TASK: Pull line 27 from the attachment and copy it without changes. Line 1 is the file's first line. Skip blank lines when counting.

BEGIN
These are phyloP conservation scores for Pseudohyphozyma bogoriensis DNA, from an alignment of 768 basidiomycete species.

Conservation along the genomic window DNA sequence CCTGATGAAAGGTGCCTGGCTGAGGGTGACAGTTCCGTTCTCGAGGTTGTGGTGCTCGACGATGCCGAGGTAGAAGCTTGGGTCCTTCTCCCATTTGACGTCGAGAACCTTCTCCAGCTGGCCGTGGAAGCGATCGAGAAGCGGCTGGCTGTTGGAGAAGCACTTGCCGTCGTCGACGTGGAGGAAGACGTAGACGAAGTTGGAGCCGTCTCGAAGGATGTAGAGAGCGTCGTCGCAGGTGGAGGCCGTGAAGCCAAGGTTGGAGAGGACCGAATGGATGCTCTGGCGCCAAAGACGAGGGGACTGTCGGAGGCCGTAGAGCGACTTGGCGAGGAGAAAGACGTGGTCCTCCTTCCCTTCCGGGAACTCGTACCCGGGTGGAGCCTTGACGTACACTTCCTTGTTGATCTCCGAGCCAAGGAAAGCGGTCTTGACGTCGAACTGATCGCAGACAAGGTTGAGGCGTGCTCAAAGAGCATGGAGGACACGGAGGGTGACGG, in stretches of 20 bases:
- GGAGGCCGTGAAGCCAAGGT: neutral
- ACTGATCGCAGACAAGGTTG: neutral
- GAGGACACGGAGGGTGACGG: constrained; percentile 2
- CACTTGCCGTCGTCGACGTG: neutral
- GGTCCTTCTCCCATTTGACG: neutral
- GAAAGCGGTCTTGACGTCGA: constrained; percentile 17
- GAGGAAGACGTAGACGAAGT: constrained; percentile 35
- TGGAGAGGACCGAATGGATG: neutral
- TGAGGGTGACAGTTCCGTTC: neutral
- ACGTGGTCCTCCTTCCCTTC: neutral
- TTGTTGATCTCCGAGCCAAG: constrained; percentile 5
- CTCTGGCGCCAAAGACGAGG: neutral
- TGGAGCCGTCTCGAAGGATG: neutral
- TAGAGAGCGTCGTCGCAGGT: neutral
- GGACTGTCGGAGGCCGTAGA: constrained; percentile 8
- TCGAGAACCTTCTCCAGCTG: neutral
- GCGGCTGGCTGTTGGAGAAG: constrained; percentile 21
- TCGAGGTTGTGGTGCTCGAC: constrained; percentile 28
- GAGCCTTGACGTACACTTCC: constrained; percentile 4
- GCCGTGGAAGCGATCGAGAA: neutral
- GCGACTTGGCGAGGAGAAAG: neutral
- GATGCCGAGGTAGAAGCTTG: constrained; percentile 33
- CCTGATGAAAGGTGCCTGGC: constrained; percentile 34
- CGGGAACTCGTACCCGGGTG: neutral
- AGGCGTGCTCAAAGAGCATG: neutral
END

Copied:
- AGGCGTGCTCAAAGAGCATG: neutral